Dr. Kannen: No, I don’t think there’s much debate about it in the medical field.
Aaron: It is just amongst us idiots. That’s what you’re saying. [laughs] You’re very nice, doctor. You’re very nice.
Pat: Hey, I actually want to ask you a little bit something about your history. I’m looking on the website here and of course you can see Dr. Kannen and a lot of the great doctors at Florida Orthopaedic Institute and of course in connection with Tampa General Hospital. I know you worked for a little while as a team physician in major league baseball, also in minor league baseball. How is it dealing with professional athletes in that setting where you’re a team physician versus patients that you see at Florida Orthopaedic Institute? Are those guys a pain in the butt?
Dr. Kannen: No. During my time with those teams, those players were great. My role was, this was also during some of my training and my role was to do a lot of their physicals and entry physicals. We evaluate to see if they are ready to play. Those guys are great. I liked being in that environment. They’re very motivated, so usually the athletes are very motivated to get better and to deal with any issues as quickly and efficiently as possible. That also helps to have that in an athlete or a patient.
Pat: Aftercare being so important, maybe I had it completely backwards because a lot of times normal patients or people that aren’t in professional sports or aren’t athletes, we’re not always as great as keeping up on the aftercare, are we?
Dr. Kannen: Yes. It’s also each person has their own goals and things that they want to do. If you are working as well or a family, you don’t have as much time to dedicate to doing things. But all that is very individualized, and we also look at all that whenever I’m treating a patient.
Aaron: Dr. Jeff Kannen joining us right now, it’s our injury report, Tampa General Hospital and partnership with Florida Orthopaedic Institute. I got one more for you. I want to get into the Buccaneers, Cam Britt. He is dealing with his neck injury really considering what we thought on game day when he was carted off is things look much better than we anticipated. With the neck injuries, obviously you have to be extremely careful with them, but when we’re talking about a sprained neck, a best-case scenario with that injury, how delicate do you have to be, and how much concern goes into an injury like this?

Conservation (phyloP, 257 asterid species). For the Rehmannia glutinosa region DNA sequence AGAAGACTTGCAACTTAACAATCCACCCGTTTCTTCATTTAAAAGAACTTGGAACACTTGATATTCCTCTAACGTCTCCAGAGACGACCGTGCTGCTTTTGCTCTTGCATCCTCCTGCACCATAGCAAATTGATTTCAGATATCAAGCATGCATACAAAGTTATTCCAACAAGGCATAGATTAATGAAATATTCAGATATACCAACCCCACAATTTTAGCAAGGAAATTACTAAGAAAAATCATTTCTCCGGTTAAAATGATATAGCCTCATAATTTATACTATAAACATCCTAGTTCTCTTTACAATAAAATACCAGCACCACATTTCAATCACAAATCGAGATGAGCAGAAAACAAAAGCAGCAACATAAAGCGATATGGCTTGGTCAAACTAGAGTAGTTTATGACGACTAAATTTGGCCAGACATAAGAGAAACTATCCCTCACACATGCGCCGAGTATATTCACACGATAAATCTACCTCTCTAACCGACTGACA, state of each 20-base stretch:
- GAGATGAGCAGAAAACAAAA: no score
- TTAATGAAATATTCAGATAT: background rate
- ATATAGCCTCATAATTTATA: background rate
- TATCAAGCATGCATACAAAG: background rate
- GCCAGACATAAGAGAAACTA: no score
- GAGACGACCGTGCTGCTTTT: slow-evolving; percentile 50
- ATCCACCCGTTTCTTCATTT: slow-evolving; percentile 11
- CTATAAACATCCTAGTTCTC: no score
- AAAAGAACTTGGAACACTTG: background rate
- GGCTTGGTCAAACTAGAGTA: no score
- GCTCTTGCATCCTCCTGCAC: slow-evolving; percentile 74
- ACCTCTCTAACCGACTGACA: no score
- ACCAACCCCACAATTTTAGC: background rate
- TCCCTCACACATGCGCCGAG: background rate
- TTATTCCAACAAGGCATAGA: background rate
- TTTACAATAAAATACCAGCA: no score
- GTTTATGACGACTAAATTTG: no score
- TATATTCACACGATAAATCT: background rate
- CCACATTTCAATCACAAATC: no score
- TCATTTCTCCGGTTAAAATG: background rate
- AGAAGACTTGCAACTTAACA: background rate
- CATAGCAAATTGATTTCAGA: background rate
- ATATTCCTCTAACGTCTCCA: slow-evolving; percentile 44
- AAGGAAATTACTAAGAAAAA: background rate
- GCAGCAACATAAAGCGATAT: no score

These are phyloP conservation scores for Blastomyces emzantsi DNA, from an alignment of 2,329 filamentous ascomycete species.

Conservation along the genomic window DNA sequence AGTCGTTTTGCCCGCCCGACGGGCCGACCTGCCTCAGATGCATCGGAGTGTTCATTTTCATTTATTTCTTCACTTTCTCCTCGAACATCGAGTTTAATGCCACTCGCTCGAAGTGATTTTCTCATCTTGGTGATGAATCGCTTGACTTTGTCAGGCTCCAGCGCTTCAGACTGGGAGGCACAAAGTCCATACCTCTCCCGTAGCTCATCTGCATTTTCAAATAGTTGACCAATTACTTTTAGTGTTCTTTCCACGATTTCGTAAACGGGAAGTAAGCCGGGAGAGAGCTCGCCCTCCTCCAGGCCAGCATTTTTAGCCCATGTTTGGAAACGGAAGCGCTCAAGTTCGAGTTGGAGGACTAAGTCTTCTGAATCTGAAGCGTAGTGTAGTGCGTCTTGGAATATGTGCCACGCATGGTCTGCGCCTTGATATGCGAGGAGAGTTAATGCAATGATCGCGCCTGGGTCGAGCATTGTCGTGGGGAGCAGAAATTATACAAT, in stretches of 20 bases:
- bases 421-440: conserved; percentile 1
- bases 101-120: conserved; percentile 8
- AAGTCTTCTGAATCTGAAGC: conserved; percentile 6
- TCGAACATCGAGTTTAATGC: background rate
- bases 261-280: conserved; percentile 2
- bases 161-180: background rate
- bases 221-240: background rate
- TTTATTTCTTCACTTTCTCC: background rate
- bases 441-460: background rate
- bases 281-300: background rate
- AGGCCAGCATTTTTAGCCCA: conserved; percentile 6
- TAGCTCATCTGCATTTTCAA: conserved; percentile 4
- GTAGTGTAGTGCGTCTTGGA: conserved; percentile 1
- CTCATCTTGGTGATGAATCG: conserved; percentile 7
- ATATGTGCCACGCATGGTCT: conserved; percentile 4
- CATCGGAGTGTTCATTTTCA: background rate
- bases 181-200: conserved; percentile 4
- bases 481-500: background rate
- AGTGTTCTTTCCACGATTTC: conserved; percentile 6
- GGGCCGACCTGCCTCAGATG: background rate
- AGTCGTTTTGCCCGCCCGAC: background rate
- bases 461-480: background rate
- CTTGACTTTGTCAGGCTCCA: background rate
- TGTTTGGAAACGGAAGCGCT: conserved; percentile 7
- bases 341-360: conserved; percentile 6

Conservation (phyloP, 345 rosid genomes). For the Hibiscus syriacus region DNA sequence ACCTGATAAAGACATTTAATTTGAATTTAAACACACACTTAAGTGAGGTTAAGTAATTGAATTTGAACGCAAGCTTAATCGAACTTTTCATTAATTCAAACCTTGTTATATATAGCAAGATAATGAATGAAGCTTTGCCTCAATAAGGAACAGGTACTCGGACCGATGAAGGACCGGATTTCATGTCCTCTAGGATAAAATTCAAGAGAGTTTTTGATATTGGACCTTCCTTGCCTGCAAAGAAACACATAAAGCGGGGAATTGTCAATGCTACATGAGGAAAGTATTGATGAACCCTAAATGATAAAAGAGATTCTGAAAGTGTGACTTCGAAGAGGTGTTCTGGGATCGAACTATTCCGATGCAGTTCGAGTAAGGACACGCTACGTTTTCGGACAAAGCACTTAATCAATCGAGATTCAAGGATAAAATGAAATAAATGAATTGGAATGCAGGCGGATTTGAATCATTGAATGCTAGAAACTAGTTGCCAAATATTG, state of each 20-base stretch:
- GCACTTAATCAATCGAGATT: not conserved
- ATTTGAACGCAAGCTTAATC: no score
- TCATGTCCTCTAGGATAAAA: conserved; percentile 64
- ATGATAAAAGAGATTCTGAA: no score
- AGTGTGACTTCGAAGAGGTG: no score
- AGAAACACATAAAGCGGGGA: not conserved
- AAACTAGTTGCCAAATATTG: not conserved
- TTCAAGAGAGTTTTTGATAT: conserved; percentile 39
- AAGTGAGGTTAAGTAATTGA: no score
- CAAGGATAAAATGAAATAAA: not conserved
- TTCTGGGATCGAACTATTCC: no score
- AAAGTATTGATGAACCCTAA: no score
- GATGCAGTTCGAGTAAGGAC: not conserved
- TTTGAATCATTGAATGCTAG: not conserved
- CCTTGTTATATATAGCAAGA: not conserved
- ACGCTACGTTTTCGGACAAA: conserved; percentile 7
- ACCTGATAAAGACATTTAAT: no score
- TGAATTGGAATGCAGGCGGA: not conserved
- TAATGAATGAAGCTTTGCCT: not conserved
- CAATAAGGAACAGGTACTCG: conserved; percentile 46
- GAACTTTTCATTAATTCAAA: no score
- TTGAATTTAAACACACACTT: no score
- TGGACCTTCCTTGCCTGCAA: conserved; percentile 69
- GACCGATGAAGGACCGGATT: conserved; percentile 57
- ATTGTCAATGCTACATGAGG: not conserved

Dr. Kannen: Yes, I saw this injury when it happened, and I was concerned. He was on the ground. The medical staff immediately took care of him and evaluated him. Typically, in that situation, if they have any spine tenderness, they immediately start a protocol where they immobilize the neck, make sure that all are working, and then they put them on a board and take them off the field very carefully.
That’s standard protocol with a knee-neck injury. They’re immediately removed from care. They’re usually taken to be evaluated further. In his case, it looks like a cervical sprain. That’s where some of the ligaments in the neck can be either stretched or injured. And it can take anywhere from a couple days and very mild cases to a few weeks to fully recover. I understand the other concussion a few weeks ago too. Yes, so they’ll also evaluate him for that to see if he has any new concussion.
Aaron: Hopefully it continues to be the best-case scenario for what looked really initially very, very ugly. It’s been a rough month plus for cam braid. That’s the injury report here on the Pat And Aaron Show presented by Tampa General Hospital. In partnership with Florida Orthopaedic Institute, they provide you access to one of the top orthopedic programs in the nation. Schedule that appointment today, don’t wait any longer floridaortho.com. Thank you so much really appreciate you joining us today, Dr. Kannen.
Dr. Kannen: Absolutely.
Pat: Thanks doc.
Dr. Kannen: Thanks for having me.
Aaron: All right. When we, when we come back and every week we’ll have a doctor on from the Florida Orthopaedic Institute and Partnership at Tampa General Hospital.